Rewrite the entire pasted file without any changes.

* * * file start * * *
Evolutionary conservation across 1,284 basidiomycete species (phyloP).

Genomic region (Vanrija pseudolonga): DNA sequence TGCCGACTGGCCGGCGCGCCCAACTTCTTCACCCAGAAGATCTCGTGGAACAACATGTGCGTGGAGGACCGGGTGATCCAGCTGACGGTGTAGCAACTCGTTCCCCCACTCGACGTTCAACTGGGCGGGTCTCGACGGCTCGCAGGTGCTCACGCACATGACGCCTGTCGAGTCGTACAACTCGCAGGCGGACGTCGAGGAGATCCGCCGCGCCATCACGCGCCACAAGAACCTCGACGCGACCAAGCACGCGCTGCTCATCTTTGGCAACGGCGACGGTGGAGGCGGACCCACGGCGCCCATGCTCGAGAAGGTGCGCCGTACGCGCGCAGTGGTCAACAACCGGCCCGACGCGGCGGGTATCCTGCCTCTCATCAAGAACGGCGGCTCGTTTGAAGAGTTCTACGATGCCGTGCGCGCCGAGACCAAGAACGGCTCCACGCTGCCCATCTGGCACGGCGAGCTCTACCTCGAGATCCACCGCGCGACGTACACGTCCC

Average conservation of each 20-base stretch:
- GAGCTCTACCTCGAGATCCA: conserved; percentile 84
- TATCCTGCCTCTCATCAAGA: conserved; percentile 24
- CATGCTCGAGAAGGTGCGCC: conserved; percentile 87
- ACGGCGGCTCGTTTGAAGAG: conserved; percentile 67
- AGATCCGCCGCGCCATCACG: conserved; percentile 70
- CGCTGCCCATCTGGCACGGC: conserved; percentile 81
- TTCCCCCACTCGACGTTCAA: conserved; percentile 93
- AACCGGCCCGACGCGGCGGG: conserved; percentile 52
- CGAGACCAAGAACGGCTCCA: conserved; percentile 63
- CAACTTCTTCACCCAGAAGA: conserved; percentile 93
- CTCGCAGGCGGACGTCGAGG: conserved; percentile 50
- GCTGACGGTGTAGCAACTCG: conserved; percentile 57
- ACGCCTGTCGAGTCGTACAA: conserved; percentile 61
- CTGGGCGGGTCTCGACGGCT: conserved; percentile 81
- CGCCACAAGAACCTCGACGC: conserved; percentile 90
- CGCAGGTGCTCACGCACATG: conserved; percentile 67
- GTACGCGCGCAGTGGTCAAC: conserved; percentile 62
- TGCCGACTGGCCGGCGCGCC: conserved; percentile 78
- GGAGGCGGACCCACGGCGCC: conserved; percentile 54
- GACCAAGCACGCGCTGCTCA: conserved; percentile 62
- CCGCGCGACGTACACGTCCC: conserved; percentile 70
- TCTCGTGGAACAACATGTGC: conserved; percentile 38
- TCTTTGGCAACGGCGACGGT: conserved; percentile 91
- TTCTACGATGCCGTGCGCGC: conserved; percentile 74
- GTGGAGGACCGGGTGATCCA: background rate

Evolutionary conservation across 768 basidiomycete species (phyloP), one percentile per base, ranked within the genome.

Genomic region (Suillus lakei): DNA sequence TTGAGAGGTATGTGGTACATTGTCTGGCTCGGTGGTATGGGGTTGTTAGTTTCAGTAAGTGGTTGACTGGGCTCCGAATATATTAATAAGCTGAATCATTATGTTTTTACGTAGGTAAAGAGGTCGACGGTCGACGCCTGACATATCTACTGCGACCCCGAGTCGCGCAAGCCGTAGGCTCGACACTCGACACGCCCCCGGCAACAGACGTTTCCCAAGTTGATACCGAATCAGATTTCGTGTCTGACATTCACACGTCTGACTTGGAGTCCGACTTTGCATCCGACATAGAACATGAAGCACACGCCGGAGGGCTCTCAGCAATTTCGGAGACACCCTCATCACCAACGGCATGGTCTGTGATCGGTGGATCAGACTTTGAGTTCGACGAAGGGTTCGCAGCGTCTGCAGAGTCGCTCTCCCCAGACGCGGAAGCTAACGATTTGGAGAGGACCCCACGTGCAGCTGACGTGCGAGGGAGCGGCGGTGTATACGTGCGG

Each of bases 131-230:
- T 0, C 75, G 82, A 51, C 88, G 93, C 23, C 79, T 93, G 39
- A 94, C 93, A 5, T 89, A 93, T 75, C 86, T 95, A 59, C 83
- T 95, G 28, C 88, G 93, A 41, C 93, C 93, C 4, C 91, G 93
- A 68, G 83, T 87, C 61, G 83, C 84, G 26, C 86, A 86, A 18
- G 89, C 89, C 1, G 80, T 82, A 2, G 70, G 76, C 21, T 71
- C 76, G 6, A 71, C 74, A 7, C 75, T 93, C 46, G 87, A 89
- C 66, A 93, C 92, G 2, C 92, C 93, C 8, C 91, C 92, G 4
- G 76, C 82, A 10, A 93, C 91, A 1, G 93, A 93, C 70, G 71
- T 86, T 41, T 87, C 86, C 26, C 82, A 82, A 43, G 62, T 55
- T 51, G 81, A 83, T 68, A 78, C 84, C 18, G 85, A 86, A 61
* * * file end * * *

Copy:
Evolutionary conservation across 1,284 basidiomycete species (phyloP).

Genomic region (Vanrija pseudolonga): DNA sequence TGCCGACTGGCCGGCGCGCCCAACTTCTTCACCCAGAAGATCTCGTGGAACAACATGTGCGTGGAGGACCGGGTGATCCAGCTGACGGTGTAGCAACTCGTTCCCCCACTCGACGTTCAACTGGGCGGGTCTCGACGGCTCGCAGGTGCTCACGCACATGACGCCTGTCGAGTCGTACAACTCGCAGGCGGACGTCGAGGAGATCCGCCGCGCCATCACGCGCCACAAGAACCTCGACGCGACCAAGCACGCGCTGCTCATCTTTGGCAACGGCGACGGTGGAGGCGGACCCACGGCGCCCATGCTCGAGAAGGTGCGCCGTACGCGCGCAGTGGTCAACAACCGGCCCGACGCGGCGGGTATCCTGCCTCTCATCAAGAACGGCGGCTCGTTTGAAGAGTTCTACGATGCCGTGCGCGCCGAGACCAAGAACGGCTCCACGCTGCCCATCTGGCACGGCGAGCTCTACCTCGAGATCCACCGCGCGACGTACACGTCCC

Average conservation of each 20-base stretch:
- GAGCTCTACCTCGAGATCCA: conserved; percentile 84
- TATCCTGCCTCTCATCAAGA: conserved; percentile 24
- CATGCTCGAGAAGGTGCGCC: conserved; percentile 87
- ACGGCGGCTCGTTTGAAGAG: conserved; percentile 67
- AGATCCGCCGCGCCATCACG: conserved; percentile 70
- CGCTGCCCATCTGGCACGGC: conserved; percentile 81
- TTCCCCCACTCGACGTTCAA: conserved; percentile 93
- AACCGGCCCGACGCGGCGGG: conserved; percentile 52
- CGAGACCAAGAACGGCTCCA: conserved; percentile 63
- CAACTTCTTCACCCAGAAGA: conserved; percentile 93
- CTCGCAGGCGGACGTCGAGG: conserved; percentile 50
- GCTGACGGTGTAGCAACTCG: conserved; percentile 57
- ACGCCTGTCGAGTCGTACAA: conserved; percentile 61
- CTGGGCGGGTCTCGACGGCT: conserved; percentile 81
- CGCCACAAGAACCTCGACGC: conserved; percentile 90
- CGCAGGTGCTCACGCACATG: conserved; percentile 67
- GTACGCGCGCAGTGGTCAAC: conserved; percentile 62
- TGCCGACTGGCCGGCGCGCC: conserved; percentile 78
- GGAGGCGGACCCACGGCGCC: conserved; percentile 54
- GACCAAGCACGCGCTGCTCA: conserved; percentile 62
- CCGCGCGACGTACACGTCCC: conserved; percentile 70
- TCTCGTGGAACAACATGTGC: conserved; percentile 38
- TCTTTGGCAACGGCGACGGT: conserved; percentile 91
- TTCTACGATGCCGTGCGCGC: conserved; percentile 74
- GTGGAGGACCGGGTGATCCA: background rate

Evolutionary conservation across 768 basidiomycete species (phyloP), one percentile per base, ranked within the genome.

Genomic region (Suillus lakei): DNA sequence TTGAGAGGTATGTGGTACATTGTCTGGCTCGGTGGTATGGGGTTGTTAGTTTCAGTAAGTGGTTGACTGGGCTCCGAATATATTAATAAGCTGAATCATTATGTTTTTACGTAGGTAAAGAGGTCGACGGTCGACGCCTGACATATCTACTGCGACCCCGAGTCGCGCAAGCCGTAGGCTCGACACTCGACACGCCCCCGGCAACAGACGTTTCCCAAGTTGATACCGAATCAGATTTCGTGTCTGACATTCACACGTCTGACTTGGAGTCCGACTTTGCATCCGACATAGAACATGAAGCACACGCCGGAGGGCTCTCAGCAATTTCGGAGACACCCTCATCACCAACGGCATGGTCTGTGATCGGTGGATCAGACTTTGAGTTCGACGAAGGGTTCGCAGCGTCTGCAGAGTCGCTCTCCCCAGACGCGGAAGCTAACGATTTGGAGAGGACCCCACGTGCAGCTGACGTGCGAGGGAGCGGCGGTGTATACGTGCGG

Each of bases 131-230:
- T 0, C 75, G 82, A 51, C 88, G 93, C 23, C 79, T 93, G 39
- A 94, C 93, A 5, T 89, A 93, T 75, C 86, T 95, A 59, C 83
- T 95, G 28, C 88, G 93, A 41, C 93, C 93, C 4, C 91, G 93
- A 68, G 83, T 87, C 61, G 83, C 84, G 26, C 86, A 86, A 18
- G 89, C 89, C 1, G 80, T 82, A 2, G 70, G 76, C 21, T 71
- C 76, G 6, A 71, C 74, A 7, C 75, T 93, C 46, G 87, A 89
- C 66, A 93, C 92, G 2, C 92, C 93, C 8, C 91, C 92, G 4
- G 76, C 82, A 10, A 93, C 91, A 1, G 93, A 93, C 70, G 71
- T 86, T 41, T 87, C 86, C 26, C 82, A 82, A 43, G 62, T 55
- T 51, G 81, A 83, T 68, A 78, C 84, C 18, G 85, A 86, A 61